Legal Weed Has Arrived in Canada, but Will the U.S. Target Investors Crossing the Border?

Recreational cannabis officially became legal across Canada on Wednesday, a long-awaited fulfillment of a 2015 campaign promise by Prime Minister Justin Trudeau, and the outcome of a summer decision by Parliament.

With legalization, however, Canada has focused attention on the vastly different position of the federal government south of the border in the United States. Leading up to October 17, Canadians were warned by legal experts and officials that despite numerous U.S. states having legalized marijuana, the plant remained classified as an illegal Schedule 1 drug under U.S. federal law. This means that Canadian marijuana investors, workers in the budding industry and even casual users could face difficulties, and potentially even lifetime bans, when entering the U.S.

As a result, top Canadian and U.S. officials have met on several occasions to discuss the implementation of legal weed policies, Richard Walker, a spokesperson for Global Affairs Canada, told Newsweek.

legal weed canada, u.s.
Cannabis items for sale in a Montreal cannabis store owned by the SQDC (Société Québecoise du Cannabis) on October 16. With the legalization of marijuana on October 17, Canada has focused attention on the vastly different position of the federal government south of the border in the United States, and the consequences it could have on those working in the industry. MARTIN OUELLET-DIOTTE/AFP/Getty Images

"The lines of communication are open, and the working relationships are excellent," Walker said. He also pointed to an October 10 statement from the U.S. government that clarified that Canadians involved with the legal marijuana industry would "generally be admissible to the U.S." However, the statement also warned that travelers entering the country for purposes related to the cannabis business "may be deemed inadmissible."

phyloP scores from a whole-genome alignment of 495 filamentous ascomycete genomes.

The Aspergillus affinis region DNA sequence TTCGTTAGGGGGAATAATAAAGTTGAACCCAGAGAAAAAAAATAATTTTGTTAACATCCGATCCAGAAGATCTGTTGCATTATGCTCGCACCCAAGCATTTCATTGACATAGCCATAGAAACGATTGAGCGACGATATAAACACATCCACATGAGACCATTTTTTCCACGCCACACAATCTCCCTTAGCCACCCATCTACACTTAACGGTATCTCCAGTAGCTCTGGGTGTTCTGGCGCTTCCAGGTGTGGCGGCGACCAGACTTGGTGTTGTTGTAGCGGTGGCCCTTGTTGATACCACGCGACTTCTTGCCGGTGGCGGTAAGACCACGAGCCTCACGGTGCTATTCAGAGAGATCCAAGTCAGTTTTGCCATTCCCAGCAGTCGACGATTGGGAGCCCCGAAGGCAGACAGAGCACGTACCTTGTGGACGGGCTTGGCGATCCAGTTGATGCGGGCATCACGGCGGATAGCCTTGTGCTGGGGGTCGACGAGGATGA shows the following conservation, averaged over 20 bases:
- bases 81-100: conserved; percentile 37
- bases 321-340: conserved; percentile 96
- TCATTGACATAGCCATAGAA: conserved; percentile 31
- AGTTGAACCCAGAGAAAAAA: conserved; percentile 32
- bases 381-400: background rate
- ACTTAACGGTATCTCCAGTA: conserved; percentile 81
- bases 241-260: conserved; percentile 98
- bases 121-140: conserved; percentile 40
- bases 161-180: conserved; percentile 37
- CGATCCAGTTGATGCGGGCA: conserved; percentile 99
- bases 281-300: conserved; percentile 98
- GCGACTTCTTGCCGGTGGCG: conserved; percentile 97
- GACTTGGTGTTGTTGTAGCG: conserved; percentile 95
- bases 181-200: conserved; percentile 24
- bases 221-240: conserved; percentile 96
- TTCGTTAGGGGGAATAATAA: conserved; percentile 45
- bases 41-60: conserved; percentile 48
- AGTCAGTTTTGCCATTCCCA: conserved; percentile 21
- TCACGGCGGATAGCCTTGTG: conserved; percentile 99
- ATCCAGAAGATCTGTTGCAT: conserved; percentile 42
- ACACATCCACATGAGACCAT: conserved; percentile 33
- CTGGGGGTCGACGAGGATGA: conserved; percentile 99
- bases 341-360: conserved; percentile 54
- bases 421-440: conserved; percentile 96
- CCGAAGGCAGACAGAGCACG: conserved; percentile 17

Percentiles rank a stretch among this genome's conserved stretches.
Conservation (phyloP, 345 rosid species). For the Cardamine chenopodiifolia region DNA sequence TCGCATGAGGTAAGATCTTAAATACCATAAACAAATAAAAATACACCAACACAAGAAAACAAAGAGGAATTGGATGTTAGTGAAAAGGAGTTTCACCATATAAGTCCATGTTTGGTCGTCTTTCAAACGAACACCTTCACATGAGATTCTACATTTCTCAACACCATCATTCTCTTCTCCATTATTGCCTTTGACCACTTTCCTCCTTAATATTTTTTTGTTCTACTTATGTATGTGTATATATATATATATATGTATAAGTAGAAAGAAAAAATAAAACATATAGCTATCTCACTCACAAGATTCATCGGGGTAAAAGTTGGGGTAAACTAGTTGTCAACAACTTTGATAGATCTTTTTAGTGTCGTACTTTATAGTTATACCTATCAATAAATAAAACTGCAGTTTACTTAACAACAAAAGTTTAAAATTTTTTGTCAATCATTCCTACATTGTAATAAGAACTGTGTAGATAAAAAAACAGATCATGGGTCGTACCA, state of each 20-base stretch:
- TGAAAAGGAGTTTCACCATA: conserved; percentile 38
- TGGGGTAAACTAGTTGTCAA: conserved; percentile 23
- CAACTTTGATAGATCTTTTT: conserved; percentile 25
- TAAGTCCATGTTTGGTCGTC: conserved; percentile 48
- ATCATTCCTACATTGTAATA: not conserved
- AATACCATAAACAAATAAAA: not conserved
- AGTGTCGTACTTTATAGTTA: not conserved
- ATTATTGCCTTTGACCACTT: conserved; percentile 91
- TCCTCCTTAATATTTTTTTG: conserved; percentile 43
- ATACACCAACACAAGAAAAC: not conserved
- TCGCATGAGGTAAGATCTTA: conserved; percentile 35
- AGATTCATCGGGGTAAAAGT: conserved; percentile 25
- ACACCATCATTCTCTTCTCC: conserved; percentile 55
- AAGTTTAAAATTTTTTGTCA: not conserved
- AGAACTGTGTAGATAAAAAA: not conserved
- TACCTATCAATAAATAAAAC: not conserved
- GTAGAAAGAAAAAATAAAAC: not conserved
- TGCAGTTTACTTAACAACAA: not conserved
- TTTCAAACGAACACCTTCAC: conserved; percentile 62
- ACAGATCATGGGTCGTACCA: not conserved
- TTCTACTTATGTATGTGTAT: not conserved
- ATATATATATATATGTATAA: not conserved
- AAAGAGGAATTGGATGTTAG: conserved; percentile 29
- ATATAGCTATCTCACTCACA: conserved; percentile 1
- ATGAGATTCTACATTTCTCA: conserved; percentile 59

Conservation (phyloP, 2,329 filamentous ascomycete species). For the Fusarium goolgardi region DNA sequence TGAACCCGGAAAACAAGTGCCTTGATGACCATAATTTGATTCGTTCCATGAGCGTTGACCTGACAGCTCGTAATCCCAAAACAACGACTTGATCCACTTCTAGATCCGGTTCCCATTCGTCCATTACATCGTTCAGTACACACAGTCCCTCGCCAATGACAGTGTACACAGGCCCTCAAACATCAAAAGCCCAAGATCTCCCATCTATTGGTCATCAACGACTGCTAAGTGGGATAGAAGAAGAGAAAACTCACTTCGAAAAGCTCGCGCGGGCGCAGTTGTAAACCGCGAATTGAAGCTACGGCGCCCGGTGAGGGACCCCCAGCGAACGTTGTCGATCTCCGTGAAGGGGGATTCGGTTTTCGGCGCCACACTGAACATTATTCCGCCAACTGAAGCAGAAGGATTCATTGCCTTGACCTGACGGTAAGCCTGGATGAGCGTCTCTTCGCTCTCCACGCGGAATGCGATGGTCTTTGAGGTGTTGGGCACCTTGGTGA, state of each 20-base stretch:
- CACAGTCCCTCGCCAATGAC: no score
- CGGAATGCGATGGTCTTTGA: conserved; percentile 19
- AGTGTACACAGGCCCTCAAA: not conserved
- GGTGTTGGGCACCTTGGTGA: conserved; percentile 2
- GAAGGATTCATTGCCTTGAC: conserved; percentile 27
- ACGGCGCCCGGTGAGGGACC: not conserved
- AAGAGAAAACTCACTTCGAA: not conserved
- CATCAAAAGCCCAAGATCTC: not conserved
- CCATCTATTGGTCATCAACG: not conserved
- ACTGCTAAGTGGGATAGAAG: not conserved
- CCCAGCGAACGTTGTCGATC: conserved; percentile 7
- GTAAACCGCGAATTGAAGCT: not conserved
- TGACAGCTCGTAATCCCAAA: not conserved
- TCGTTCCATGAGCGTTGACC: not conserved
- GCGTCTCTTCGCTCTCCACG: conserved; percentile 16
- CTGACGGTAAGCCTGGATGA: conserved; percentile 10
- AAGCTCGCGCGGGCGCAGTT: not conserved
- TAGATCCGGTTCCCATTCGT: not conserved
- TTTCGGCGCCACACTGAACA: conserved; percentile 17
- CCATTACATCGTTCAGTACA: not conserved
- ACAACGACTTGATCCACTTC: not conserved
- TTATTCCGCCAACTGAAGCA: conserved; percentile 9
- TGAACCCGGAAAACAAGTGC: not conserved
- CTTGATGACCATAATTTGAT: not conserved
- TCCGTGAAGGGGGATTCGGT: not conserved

Michael Collins, interim director at the Drug Policy Alliance's Office of National Affairs, said that how the U.S. would respond still remained somewhat unclear.

"There may be some zealous border official who blocks entry, and that will generate a lot of media attention," Collins told Newsweek. "Actions that could happen would be a lifetime ban if someone is entering the U.S. for work related to the marijuana industry, like a conference."

Recreational cannabis legalization enjoys increasing bipartisan support in the U.S. So far, nine states and the District of Columbia have moved to legalize the plant, with more expected to follow suit at the polls in November. With Canada's legalization and Mexico's stated intention to move in that direction when the newly elected government takes power in December, analysts have pointed out this would mean cannabis could be legal along the entire Pacific coast of North America (as California, Oregon and Washington have already legalized the plant). But the U.S. federal government controls the border, meaning trading weed across national borders would remain illegal barring significant government action.

A man wears a Canadian maple leaf flag with a marijuana leaf during the annual 4/20 rally on Parliament Hill in Ottawa, Ontario on April 20 LARS HAGBERG/AFP/Getty Images